WASHINGTON - The Gulf Coast Working Group released a report to Congress last night that recommended restoring daily round trip Amtrak train service between New Orleans and Orlando.

The working group, which outlined a number of steps that would have to be taken before service is restored, cited the potential for expanded tourism and business travel along with improved access to jobs, education and healthcare among the reasons it recommended restoring the route.

Amtrak service between New Orleans and Orlando was suspended in 2005 due to significant damage caused by Hurricane Katrina.

“This report makes clear the need to restore passenger rail service along the Gulf Coast and provides a path to get us there,” said U.S. Sen. Bill Nelson (D-FL), who helped create the working group Congress approved as part of the FAST Act in 2015.  “While there’s lots of work ahead, this service will not only help us meet the future transportation needs of the region but could also be a boon for tourism and the local economy. “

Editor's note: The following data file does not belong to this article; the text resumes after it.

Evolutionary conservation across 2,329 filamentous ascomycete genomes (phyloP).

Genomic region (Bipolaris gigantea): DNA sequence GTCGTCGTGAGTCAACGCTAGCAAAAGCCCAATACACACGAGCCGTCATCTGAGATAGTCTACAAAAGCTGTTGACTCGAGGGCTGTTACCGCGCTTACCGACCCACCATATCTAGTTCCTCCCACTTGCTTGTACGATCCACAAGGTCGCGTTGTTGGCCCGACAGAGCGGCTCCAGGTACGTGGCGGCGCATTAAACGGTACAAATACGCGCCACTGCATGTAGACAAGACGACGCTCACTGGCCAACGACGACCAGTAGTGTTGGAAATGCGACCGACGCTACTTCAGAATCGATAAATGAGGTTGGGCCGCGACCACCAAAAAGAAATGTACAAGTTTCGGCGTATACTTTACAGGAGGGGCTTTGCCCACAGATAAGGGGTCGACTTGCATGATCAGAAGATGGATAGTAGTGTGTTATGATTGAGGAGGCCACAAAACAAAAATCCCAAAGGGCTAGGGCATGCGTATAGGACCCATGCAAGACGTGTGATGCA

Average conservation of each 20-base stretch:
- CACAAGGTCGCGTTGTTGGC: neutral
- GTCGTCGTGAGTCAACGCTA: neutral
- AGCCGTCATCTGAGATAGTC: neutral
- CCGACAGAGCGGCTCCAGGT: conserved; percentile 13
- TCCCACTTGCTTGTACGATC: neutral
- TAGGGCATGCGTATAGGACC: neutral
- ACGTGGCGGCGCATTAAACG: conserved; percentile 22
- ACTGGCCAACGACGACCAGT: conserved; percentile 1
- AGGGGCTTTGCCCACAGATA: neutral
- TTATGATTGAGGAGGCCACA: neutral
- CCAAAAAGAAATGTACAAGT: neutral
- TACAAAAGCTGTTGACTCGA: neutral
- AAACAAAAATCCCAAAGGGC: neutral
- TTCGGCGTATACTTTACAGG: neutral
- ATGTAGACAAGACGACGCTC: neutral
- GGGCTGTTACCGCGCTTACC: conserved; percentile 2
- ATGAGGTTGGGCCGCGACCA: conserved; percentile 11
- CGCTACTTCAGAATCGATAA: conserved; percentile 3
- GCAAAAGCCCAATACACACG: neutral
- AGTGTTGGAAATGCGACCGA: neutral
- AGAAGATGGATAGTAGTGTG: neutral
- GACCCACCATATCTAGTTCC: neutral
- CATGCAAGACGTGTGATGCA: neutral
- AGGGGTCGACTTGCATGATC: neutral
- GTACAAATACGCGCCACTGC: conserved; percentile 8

Click here for a copy of the report.

Thune and Wyden Urge President to Prioritize Digital Trade in NAFTA Re-Negotiation

U.S. Sens. John Thune (R-S.D.), chairman of the Senate Committee on Commerce, Science, and Transportation and member of the Senate Finance Committee, and Ron Wyden (D-Ore.), ranking member of the Senate Finance Committee, urged President Donald J. Trump to prioritize digital trade in a renegotiated NAFTA and “set the highest possible bar” for the internet’s economic potential.

Thune and Markey Applaud FCC for Exploring Solutions to Unwanted Robocalls and Robotexts

U.S. Sen. John Thune (R-S.D.), chairman of the Senate Committee on Commerce, Science, and Transportation, and Sen. Ed Markey (D-Mass.), author of the Telephone Consumer Protection Act that became law in 1991, commended the Federal Communications Commission (FCC) for exploring solutions to unwanted robocalls and robotexts by creating and making available to callers a comprehensive database of reassigned telephone number

Subcommittee to Examine Progress of FirstNet Emergency Response Network

The subcommittee will examine FirstNet and AT&T’s progress to date and the anticipated timeline to build, operate, and maintain an interoperable nationwide public safety broadband network as established by the Middle Class Tax Relief And Job Creation Act of 2012.

Ranking Member Bill Nelson Opening Statement

In 2010, Kay Bailey Hutchison and I joined together to set NASA’s human space flight program on its current “dual path” – where we are working to build private sector capabilities in Earth orbit and a government-led program for deep space and ultimately Mars.